For social science and humanities researchers in many parts of the world there are significant barriers to conducting and sharing research, in some cases more so than for science and medicine. In this guest post, Dr. Naveen Minai provides a perspective as a gender studies researcher in Pakistan.
A collection of Scholarly Kitchen posts about Predatory Publishing.
We can be certain that, if Elsevier asserts its obvious platform advantages, there is no data firewall that can protect other publishers from Elsevier’s strategic advance.
Thanks to a major new international research study, it’s no longer possible to pretend that predatory journals are not a serious problem that needs serious attention. The question is: do we have the will to confront it?
Elsevier’s acquisition of Aries Systems sends shockwaves through the industry, but is it really that surprising?
Funders are increasingly demanding measurements of “real world” impact from researchers. Does this steer us toward the same traps we’re already in from the ways we already do research assessment?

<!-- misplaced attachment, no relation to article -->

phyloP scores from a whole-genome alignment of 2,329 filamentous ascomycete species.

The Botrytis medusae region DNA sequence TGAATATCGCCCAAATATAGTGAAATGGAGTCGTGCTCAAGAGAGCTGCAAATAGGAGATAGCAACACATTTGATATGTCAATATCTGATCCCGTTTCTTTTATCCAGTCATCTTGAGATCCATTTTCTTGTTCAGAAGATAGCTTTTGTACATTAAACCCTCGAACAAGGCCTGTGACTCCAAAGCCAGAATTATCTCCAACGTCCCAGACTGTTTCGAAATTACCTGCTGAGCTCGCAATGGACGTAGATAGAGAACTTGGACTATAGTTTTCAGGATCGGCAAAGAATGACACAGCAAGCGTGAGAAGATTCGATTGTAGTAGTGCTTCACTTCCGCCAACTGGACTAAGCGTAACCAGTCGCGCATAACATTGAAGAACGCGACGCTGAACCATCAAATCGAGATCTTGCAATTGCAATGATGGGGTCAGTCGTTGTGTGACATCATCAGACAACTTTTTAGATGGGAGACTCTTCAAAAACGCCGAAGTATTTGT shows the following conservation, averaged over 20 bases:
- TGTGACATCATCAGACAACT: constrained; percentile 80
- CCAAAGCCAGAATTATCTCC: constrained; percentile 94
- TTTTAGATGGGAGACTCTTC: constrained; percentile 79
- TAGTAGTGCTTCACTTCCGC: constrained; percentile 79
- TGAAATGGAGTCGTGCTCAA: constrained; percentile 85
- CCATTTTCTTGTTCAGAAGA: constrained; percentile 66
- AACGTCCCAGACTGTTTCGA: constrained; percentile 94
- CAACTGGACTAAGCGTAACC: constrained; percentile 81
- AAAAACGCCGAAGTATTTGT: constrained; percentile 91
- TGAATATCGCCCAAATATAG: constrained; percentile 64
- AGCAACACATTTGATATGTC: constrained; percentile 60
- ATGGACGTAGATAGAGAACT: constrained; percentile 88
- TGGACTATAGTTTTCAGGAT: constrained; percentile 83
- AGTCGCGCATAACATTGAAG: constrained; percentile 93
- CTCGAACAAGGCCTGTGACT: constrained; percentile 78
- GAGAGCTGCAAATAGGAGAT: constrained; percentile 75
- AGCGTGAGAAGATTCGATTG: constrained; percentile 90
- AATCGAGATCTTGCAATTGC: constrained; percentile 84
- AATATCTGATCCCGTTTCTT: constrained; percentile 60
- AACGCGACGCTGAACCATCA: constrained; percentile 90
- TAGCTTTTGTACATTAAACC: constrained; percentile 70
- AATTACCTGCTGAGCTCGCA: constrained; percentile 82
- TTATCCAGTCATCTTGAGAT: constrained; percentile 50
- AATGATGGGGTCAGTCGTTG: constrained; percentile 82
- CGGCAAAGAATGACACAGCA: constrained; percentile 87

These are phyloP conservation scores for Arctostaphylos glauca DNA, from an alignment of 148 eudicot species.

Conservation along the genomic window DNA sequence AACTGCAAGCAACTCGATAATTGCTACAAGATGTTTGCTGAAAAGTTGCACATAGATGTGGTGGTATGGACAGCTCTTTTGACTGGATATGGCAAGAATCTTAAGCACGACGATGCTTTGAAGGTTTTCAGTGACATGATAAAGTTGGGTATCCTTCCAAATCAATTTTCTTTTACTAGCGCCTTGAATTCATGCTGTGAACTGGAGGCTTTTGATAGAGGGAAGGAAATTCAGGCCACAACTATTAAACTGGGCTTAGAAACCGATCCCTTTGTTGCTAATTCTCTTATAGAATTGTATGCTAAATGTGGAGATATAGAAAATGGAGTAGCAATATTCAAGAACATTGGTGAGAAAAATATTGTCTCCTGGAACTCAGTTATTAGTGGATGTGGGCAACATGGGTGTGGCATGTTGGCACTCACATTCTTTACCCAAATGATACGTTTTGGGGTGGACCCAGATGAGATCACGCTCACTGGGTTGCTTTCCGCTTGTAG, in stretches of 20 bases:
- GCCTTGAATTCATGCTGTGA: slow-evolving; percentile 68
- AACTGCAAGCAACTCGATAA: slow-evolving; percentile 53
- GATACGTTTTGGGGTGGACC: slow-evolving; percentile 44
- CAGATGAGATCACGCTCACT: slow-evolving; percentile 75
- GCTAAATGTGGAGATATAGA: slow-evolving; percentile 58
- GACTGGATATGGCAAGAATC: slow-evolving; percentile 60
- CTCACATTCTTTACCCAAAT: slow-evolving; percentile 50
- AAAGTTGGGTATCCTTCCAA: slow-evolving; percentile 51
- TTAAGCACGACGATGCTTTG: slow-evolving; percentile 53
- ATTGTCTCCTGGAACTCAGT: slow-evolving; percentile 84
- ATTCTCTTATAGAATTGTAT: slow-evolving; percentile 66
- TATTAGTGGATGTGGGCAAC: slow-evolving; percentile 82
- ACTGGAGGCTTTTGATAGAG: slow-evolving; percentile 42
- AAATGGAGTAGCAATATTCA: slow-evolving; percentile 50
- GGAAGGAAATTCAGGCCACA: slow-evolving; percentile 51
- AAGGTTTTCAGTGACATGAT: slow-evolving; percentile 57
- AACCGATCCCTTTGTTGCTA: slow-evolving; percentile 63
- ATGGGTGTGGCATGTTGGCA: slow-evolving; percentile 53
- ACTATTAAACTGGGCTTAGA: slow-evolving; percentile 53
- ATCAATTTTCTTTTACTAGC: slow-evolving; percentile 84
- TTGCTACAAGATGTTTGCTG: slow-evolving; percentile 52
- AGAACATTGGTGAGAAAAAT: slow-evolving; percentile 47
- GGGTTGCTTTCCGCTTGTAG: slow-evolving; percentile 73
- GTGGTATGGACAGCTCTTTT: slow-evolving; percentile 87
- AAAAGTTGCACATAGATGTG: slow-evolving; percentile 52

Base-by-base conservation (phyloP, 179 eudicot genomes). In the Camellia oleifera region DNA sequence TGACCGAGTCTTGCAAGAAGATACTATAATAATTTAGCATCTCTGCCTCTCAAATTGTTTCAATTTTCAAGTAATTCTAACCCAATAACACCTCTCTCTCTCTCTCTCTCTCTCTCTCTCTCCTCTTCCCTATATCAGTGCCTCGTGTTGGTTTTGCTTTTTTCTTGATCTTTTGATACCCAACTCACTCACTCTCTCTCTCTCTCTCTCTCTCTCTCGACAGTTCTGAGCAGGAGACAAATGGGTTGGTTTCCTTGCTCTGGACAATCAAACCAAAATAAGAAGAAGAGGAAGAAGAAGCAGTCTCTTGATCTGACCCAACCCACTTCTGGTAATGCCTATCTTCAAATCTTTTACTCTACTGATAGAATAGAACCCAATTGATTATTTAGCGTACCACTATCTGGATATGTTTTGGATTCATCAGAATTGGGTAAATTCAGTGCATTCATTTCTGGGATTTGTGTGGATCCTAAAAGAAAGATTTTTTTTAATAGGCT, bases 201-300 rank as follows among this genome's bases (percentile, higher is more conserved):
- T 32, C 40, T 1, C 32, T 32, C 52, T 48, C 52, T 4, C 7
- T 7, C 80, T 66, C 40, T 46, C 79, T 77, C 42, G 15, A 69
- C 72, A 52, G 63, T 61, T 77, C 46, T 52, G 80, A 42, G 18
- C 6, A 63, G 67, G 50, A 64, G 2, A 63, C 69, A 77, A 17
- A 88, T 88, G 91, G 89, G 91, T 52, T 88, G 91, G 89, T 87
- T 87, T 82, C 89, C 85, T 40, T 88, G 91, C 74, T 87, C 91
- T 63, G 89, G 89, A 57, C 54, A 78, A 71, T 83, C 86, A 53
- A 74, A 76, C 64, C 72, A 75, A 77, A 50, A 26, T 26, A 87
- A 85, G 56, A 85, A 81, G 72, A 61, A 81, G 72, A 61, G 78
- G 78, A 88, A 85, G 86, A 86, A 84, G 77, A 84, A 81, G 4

Sharing research with the public is critical, and there are multiple platforms and approaches to this kind of outreach. We tried a local book group for sharing both scholarship and the scholarly process.
Recent coordinated investigatory journalism articles, along with separate regulatory actions, are squeezing predatory publishers. But are the root causes being addressed?
An author found that the relevant journals were unwilling to publish an article of historical research that found evidence for a surprising and somewhat controversial proposition about the founding of the University of Utah. So what did she decide to do with her article? Something rather unusual, it turns out.
A history of the rise of coercive media suggests that raising barriers to entry may be a remedy. Could a business model shift do most of the work for us?
We have seen a surge in scientifically minded search engines and browser extensions that aim to supercharge content discovery — have they cracked the code in mainstream search and retrieval of scholarly literature?
Editors are in a position of power to coerce authors to cite their journal and personal papers. Can algorithms help detect misconduct when authors and journal staff are unwilling to speak out?
Google’s journal about artificial intelligence (AI) coming from editors and authors associated with Google and Google Brain raises questions about conflicts, vanity publishing, and Google as a media company.
Libraries and legacy publishers are in an unholy embrace. They need not love each other to feel they should stick together.
Why do authors continue to cite preprints years after they’ve been formally published?